Saturday, 1863 March 28, Harpers Ferry, Virginia: “All truly loyal and good citizens are expected to make such sacrifices”

Headquarters of the Upper Potomac
Harpers Ferry Va.
March 28, 1863
A. Spates, Esq.
President Chesapeake & Ohio Canal Company
Dear Sir:
I received yesterday your
two communications of dates 25th & 26th instant, with enclosed printed
circular of Gen. McClellan’s Order No. 44 dated Washington
April 21of 1863. On entering upon my duties at this Post and
before I issued my General Orders No. 2 I was informed by
many reliable persons that a large contraband trade
was carried on between Maryland and Virginia and in-
formation constantly passing to the Confederate Army, by
means of small boats and skiffs along the river and canal
on the lines where trade with Virginia is forbidden by a
recent law of Congress. In order to carry into effect that
law, and the regulations of the Treasury and War Dept.
intended for that purpose; I deemed it a Military necessity
to seize the boats and other watercraft as designated in
Part IV of that order. It had been stated to me that many
Boats used in the contraband trade belonged to the Chesa-
peake & Ohio Canal Co. and were hidden away under
Culverts and bridges along the canal and river, and
rented by the Captains, and Agents of the Company to spec-
ulate in this atrocious traffic and to give encouragement

[page 2]
and carry supplies to Disloyalists and Rebels in Virginia.
It was my first duty, under the state of things as
this represented, to seize all and every kind of skiff
or boat that could be taken by secessionists from their place
of concealment by night or day by force, or that could be
rendered of unfaithful employees of the Company without
its knowledge.
It was not of course my intention in any
manner to interfere with proper commerce and trade
along the canal, or to embarrass in any degree its
lawful business, known to me to be of great importance
to the Federal Government. But if the company has in
its employment Agents or persons who disregard the laws
of Congress and the regulations of the Treasury Depart-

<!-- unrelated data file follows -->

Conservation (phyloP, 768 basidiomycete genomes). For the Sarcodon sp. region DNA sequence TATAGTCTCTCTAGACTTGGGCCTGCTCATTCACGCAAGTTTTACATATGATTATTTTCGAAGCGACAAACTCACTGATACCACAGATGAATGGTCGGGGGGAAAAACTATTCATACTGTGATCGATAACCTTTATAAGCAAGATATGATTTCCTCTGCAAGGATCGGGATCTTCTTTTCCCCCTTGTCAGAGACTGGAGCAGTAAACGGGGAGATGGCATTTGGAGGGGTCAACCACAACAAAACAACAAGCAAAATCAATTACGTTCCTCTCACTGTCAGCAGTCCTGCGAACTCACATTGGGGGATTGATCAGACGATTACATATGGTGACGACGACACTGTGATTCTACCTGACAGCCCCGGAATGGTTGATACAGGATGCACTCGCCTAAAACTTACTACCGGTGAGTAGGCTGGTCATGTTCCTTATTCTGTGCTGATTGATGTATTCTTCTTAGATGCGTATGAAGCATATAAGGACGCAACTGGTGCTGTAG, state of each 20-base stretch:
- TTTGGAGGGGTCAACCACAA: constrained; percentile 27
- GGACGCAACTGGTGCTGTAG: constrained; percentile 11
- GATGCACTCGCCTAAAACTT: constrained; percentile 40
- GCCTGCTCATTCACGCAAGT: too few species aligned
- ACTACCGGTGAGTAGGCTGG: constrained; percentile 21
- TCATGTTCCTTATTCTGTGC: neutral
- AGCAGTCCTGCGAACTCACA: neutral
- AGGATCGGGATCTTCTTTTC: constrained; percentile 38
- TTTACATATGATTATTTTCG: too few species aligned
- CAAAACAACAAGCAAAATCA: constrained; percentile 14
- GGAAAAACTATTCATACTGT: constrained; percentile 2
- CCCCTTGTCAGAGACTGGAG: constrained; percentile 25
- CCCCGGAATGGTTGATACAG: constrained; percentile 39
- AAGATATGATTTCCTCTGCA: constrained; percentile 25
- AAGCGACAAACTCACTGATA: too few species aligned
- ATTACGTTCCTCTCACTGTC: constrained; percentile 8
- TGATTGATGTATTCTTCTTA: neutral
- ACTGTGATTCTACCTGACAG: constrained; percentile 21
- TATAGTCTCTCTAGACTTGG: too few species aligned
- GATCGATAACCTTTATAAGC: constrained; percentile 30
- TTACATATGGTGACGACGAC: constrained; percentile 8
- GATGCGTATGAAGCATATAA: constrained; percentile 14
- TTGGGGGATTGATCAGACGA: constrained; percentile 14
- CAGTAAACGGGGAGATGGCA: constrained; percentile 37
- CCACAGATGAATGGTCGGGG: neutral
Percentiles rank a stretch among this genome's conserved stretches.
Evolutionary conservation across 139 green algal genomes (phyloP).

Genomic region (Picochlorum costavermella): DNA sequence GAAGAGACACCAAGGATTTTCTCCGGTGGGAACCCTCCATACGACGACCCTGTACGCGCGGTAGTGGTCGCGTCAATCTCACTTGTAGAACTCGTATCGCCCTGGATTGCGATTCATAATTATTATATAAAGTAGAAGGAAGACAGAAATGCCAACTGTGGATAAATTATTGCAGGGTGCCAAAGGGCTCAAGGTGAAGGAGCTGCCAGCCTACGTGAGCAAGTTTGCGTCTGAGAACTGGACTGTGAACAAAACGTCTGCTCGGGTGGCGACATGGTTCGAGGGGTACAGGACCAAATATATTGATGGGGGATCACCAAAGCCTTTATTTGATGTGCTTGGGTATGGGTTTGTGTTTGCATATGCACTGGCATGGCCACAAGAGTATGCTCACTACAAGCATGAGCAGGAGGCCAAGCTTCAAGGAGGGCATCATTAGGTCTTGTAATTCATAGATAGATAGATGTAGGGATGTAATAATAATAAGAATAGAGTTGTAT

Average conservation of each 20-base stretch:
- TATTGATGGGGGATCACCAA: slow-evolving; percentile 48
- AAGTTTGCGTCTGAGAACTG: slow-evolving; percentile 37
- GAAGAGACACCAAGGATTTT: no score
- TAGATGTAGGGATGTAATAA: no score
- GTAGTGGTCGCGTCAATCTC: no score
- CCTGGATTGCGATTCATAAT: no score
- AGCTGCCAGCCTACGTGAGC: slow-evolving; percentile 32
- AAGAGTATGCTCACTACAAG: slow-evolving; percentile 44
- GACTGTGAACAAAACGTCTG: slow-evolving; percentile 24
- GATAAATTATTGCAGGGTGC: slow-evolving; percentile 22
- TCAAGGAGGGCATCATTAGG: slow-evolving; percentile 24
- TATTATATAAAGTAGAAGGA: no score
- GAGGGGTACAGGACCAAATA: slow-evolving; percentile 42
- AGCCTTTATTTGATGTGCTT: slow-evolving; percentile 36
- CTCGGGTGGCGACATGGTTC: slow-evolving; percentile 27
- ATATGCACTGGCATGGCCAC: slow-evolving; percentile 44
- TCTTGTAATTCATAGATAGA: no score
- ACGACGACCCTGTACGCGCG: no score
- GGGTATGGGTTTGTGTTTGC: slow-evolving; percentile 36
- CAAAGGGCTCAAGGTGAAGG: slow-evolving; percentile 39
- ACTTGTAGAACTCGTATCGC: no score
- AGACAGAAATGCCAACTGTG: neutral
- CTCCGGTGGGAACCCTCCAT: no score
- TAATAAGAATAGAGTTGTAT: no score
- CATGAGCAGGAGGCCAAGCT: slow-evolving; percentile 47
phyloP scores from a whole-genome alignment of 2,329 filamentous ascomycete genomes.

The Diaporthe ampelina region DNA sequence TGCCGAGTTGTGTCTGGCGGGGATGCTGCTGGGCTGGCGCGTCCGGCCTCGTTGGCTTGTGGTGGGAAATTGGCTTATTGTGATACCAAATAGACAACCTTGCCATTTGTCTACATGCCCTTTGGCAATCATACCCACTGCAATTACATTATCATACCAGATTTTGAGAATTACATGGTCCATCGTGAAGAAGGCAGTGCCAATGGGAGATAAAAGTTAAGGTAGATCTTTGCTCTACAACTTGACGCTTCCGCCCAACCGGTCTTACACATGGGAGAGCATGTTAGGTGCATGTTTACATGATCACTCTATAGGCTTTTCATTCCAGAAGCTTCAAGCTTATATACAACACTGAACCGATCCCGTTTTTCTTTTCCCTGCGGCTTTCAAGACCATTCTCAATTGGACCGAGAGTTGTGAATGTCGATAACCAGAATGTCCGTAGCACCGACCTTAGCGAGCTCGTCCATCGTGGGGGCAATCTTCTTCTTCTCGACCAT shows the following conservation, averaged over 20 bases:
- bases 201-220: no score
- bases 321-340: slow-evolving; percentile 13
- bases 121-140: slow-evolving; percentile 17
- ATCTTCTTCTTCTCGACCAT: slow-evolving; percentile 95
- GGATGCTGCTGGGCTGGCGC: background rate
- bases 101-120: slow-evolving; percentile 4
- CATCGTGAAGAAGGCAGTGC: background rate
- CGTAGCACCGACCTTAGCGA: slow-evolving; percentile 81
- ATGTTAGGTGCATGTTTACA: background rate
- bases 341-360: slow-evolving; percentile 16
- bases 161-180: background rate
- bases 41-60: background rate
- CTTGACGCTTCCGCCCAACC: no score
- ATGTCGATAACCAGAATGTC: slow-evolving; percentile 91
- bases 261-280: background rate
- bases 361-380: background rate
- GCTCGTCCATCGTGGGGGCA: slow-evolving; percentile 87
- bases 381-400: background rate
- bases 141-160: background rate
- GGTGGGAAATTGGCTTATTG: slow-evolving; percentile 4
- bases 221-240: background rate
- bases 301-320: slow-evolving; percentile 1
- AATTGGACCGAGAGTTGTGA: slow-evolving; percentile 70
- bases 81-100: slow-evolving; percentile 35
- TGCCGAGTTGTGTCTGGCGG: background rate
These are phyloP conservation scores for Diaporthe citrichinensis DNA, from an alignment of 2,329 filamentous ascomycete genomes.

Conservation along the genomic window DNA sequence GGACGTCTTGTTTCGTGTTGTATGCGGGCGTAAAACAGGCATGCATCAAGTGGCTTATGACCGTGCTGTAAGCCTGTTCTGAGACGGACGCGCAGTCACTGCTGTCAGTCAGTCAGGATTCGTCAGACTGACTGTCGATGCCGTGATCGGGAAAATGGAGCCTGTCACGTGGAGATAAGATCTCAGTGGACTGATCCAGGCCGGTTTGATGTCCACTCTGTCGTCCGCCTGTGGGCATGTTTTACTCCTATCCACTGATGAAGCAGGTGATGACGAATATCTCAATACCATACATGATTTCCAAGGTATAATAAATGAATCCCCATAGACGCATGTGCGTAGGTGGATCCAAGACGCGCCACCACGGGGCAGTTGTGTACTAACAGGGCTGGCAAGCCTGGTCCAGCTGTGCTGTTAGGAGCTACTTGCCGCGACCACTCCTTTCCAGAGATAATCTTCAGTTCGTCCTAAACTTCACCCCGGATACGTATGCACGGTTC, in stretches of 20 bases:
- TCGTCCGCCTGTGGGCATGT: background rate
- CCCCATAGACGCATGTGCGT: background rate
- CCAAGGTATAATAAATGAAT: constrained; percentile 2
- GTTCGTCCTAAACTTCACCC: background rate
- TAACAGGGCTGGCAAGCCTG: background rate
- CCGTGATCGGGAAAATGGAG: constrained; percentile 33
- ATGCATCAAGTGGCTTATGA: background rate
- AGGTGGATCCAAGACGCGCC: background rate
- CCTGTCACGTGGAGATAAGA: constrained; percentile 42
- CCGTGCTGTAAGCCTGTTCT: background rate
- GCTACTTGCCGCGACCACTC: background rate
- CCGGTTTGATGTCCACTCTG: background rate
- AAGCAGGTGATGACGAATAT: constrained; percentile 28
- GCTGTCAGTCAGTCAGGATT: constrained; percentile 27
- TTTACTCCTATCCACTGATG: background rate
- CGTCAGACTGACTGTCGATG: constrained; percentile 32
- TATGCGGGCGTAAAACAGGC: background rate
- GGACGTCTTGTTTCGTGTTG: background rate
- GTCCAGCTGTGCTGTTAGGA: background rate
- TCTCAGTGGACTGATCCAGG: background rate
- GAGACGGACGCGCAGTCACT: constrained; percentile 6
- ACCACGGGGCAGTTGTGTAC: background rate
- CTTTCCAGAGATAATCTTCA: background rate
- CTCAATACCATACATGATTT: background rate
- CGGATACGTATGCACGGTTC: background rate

ment and the army, It must suffer the consequen-
ces; as I cannot permit boats or skiffs to be kept with-
in the lines of my command that can be used in
any manner, with or without the assent of the com-
pany or its agents, to aid the enemies of the Federal
Government.
Whenever the Boats that have been seized
at Dam No. 5 are wanted by the Company for rebuild-
ing the stone abutment you refer to, and for other
repairs there, I will give such directions to the Military
Commandant at North Mountain, as shall place
them at your disposal, if it is his opinion it can be
done with safety. It is hoped that the Company
will consent willingly to any laws Sent and slight
inconveniences the emergencies of the crisis may

[page 3]
impose on them. All truly loyal and good citizens are
expected to make such sacrifices, and the more willingly,
as they are intended for the permanent and great good
of the public.
I am Sir
Very Respectfully,
Your obt. Servt.
B. S. Roberts
Brig. Genl. Comdg.

[Brigadier General Benjamin Stone Roberts, commander of the upper defenses of Washington, D. C.]

MSS 554

One thought on “Saturday, 1863 March 28, Harpers Ferry, Virginia: “All truly loyal and good citizens are expected to make such sacrifices”

  1. Sorry, our computer systems are properly functioning. And due to the high amount of email received, sometimes University of Virginia computers will treat incoming emails as spam or otherwise our computer systems will for reasons unknown not be able to communicate with non-UVA ones.
    Small Special Collections Library

Leave a Reply

Your email address will not be published. Required fields are marked *

*

You may use these HTML tags and attributes: <a href="" title=""> <abbr title=""> <acronym title=""> <b> <blockquote cite=""> <cite> <code> <del datetime=""> <em> <i> <q cite=""> <strike> <strong>